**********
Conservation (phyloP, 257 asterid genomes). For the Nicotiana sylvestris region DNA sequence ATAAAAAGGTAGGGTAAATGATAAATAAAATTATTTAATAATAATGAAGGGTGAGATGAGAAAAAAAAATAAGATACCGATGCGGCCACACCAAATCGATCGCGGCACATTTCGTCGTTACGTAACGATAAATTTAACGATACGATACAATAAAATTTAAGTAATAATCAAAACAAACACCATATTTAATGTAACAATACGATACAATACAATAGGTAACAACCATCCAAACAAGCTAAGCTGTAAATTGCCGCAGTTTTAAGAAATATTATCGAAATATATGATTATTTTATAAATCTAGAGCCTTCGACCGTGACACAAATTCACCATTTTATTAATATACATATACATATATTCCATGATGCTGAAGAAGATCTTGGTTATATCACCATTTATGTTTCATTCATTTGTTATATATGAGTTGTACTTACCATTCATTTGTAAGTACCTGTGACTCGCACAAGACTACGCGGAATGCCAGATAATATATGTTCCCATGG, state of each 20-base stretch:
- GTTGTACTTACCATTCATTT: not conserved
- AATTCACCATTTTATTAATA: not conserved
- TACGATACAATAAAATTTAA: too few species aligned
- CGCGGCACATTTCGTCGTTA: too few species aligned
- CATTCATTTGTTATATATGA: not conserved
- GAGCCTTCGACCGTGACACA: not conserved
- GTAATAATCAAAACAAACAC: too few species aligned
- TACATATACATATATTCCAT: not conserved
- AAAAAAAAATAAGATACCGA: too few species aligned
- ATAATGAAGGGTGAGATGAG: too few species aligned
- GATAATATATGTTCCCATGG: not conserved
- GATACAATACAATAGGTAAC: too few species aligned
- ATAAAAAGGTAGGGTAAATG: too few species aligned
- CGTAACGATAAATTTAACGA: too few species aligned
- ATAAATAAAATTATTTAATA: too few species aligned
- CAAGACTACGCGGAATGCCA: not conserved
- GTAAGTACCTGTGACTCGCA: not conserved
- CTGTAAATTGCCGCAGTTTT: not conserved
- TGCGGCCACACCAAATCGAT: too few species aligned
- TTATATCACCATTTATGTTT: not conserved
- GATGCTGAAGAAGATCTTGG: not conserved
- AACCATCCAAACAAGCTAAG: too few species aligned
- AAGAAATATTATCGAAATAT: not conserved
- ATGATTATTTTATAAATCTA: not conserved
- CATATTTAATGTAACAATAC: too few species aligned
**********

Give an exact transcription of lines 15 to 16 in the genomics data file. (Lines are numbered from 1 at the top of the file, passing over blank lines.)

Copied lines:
- CGTAACGATAAATTTAACGA: too few species aligned
- ATAAATAAAATTATTTAATA: too few species aligned